“When I heard the story behind the orange revolution, the image of a small screen of truth in the corner of the big screen became for me an ideal picture of the church. You see we as a church do not control the big screen. (When we do, we usually mess it up.) Go to any magazine rack or turn on the television and you see a consistent message. What matters is how beautiful you are, how much money or power you have. Similarly, though the world includes many poor people, they rarely make the magazine covers or the news shows. Instead we focus on the superrich, names like Bill Gates or Oprah Winfrey.… Our society is hardly unique. Throughout history nations have always glorified winners, not losers. Then, like the sign language translator in the lower right-hand corner of the screen, along comes a person named Jesus who says in effect, Don’t believe the big screen – they’re lying. It’s the poor who are blessed, not the rich. Mourners are blessed too, as well as those who hunger and thirst, and the persecuted. Those who go through life thinking they’re on top end up on the bottom. And those who go through life feeling they’re on the bottom end up on the top. After all, what does it profit a person to gain the whole world and lose his soul?”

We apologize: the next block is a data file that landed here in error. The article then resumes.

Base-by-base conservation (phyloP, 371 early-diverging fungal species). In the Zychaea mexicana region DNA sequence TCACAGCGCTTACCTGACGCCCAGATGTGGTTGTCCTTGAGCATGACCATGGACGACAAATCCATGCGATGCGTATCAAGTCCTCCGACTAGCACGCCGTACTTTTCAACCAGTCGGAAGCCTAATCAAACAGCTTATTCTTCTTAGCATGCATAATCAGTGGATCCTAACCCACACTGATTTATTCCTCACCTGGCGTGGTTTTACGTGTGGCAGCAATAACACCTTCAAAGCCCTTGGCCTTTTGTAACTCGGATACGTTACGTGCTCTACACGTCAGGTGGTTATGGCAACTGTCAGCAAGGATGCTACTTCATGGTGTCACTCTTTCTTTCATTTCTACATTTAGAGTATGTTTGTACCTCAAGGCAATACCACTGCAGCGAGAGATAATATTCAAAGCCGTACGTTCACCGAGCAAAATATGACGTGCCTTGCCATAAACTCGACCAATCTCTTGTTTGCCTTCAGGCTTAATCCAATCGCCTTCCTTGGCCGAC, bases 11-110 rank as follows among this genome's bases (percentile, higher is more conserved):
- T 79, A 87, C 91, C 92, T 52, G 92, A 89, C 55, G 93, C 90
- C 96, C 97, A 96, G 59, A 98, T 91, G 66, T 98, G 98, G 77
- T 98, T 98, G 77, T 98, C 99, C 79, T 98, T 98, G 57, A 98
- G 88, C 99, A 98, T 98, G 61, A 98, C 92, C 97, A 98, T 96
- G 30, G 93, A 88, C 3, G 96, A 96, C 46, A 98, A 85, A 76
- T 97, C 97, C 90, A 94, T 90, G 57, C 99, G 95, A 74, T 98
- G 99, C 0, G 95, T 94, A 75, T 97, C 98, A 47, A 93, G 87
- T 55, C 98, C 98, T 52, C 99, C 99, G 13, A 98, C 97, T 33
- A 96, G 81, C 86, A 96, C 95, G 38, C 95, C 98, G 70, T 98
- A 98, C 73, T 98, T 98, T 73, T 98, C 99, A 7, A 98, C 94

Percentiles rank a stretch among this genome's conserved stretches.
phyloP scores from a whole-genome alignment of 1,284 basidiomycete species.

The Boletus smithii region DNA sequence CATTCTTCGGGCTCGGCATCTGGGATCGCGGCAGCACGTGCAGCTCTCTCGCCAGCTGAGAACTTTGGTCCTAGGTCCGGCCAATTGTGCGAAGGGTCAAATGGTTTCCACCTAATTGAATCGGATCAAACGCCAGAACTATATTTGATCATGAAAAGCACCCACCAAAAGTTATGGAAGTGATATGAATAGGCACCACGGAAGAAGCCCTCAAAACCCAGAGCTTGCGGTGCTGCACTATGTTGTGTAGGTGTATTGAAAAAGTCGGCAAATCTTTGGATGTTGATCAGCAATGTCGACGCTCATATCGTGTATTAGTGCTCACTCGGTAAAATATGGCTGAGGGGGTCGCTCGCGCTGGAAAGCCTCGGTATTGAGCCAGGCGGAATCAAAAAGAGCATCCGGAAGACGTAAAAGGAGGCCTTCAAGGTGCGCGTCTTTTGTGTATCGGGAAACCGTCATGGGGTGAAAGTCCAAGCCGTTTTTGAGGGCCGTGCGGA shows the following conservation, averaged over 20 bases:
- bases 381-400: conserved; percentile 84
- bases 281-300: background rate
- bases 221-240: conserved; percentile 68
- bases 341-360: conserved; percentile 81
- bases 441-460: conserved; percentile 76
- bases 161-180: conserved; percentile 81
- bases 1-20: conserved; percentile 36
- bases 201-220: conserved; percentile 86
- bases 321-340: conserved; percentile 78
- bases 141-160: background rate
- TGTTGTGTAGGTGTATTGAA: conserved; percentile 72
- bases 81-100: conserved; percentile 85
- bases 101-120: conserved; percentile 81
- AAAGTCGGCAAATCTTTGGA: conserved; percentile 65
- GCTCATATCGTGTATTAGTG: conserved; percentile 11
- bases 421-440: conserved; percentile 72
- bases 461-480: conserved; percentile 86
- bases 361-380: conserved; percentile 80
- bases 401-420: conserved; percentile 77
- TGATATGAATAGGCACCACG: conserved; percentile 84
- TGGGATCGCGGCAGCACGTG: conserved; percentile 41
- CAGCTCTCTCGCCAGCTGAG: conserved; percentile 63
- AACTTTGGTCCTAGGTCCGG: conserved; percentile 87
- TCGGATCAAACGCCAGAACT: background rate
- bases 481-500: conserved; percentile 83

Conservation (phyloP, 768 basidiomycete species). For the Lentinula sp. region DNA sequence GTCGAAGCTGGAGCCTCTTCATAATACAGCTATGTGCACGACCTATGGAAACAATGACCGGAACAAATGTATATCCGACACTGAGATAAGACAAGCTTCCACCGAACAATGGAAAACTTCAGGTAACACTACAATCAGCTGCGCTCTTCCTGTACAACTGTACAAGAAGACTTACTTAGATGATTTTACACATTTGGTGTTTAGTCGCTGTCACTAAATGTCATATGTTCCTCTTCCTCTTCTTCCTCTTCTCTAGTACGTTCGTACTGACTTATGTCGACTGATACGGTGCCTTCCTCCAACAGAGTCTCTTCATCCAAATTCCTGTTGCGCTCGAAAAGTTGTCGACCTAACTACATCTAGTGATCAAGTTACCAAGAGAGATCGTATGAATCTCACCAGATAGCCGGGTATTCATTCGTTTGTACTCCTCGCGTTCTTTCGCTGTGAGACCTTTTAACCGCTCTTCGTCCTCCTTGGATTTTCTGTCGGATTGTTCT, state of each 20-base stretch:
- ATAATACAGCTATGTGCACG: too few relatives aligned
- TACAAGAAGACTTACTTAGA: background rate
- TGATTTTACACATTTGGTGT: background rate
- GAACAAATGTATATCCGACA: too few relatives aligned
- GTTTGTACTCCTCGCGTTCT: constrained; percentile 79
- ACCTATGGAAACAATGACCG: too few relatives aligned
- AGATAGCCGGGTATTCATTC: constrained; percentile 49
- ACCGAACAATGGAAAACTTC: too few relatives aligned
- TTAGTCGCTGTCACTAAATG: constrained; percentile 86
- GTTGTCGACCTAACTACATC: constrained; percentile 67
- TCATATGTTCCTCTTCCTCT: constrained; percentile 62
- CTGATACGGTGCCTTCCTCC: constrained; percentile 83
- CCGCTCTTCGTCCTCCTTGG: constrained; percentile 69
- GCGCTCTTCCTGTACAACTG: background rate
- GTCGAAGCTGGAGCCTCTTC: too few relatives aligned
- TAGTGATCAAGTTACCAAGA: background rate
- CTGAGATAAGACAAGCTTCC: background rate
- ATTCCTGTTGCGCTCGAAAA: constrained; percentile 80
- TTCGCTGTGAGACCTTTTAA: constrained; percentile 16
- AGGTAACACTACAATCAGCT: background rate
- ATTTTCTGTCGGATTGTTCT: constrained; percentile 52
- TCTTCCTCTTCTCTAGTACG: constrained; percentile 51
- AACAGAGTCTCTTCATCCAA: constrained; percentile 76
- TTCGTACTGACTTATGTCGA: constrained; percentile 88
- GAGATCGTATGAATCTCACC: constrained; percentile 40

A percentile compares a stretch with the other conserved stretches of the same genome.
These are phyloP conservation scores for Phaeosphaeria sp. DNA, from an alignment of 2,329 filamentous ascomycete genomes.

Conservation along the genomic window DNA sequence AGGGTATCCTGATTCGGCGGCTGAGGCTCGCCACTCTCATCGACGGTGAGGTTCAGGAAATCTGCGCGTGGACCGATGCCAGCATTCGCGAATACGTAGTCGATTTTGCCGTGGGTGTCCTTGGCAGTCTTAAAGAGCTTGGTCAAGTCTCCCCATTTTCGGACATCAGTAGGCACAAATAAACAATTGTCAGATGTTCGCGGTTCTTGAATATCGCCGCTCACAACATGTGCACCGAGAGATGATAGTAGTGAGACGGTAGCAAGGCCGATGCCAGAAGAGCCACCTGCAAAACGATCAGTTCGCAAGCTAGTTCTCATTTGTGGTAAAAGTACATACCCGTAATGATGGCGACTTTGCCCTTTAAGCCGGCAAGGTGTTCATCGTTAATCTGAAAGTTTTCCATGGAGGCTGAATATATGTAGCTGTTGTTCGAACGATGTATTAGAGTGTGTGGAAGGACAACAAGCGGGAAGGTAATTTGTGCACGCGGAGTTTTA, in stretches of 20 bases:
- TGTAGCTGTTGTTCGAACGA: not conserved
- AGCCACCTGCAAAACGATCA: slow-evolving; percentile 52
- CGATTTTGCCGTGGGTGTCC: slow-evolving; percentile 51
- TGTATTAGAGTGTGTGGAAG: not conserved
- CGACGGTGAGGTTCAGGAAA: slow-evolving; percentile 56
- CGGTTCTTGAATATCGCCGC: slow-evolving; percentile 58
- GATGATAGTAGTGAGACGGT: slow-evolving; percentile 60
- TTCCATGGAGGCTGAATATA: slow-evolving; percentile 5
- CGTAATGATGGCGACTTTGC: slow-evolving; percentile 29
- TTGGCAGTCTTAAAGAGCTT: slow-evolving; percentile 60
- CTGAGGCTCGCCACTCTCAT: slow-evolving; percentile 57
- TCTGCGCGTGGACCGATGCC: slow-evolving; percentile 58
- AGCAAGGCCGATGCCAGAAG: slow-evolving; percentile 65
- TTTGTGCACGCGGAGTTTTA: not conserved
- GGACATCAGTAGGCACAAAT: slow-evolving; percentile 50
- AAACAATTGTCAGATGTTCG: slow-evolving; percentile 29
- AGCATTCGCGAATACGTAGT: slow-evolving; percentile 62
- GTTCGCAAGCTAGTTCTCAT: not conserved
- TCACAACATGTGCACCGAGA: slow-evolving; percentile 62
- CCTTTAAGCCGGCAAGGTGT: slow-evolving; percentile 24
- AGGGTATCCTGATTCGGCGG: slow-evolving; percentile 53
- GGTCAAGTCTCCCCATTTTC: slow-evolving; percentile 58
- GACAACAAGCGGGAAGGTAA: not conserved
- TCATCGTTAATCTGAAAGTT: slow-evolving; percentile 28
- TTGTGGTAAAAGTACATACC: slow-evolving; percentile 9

Source: Philip Yancey, What Good Is God, pages 184-186
Speaker Bob Perks was at an airport when he ‘overheard a father and daughter in their last moments together. They had announced her departure and standing near the security gate, they hugged and he said, “I love you. I wish you enough.” She in turn said, “Daddy, our life together has been more than enough. Your love is all I ever needed. I wish you enough, too, Daddy.”
They kissed and she left. He walked over toward the window where I was seated. Standing there I could see he wanted and needed to cry. I tried not to intrude on his privacy, but he welcomed me in by asking, “Did you ever say goodbye to someone knowing it would be forever?”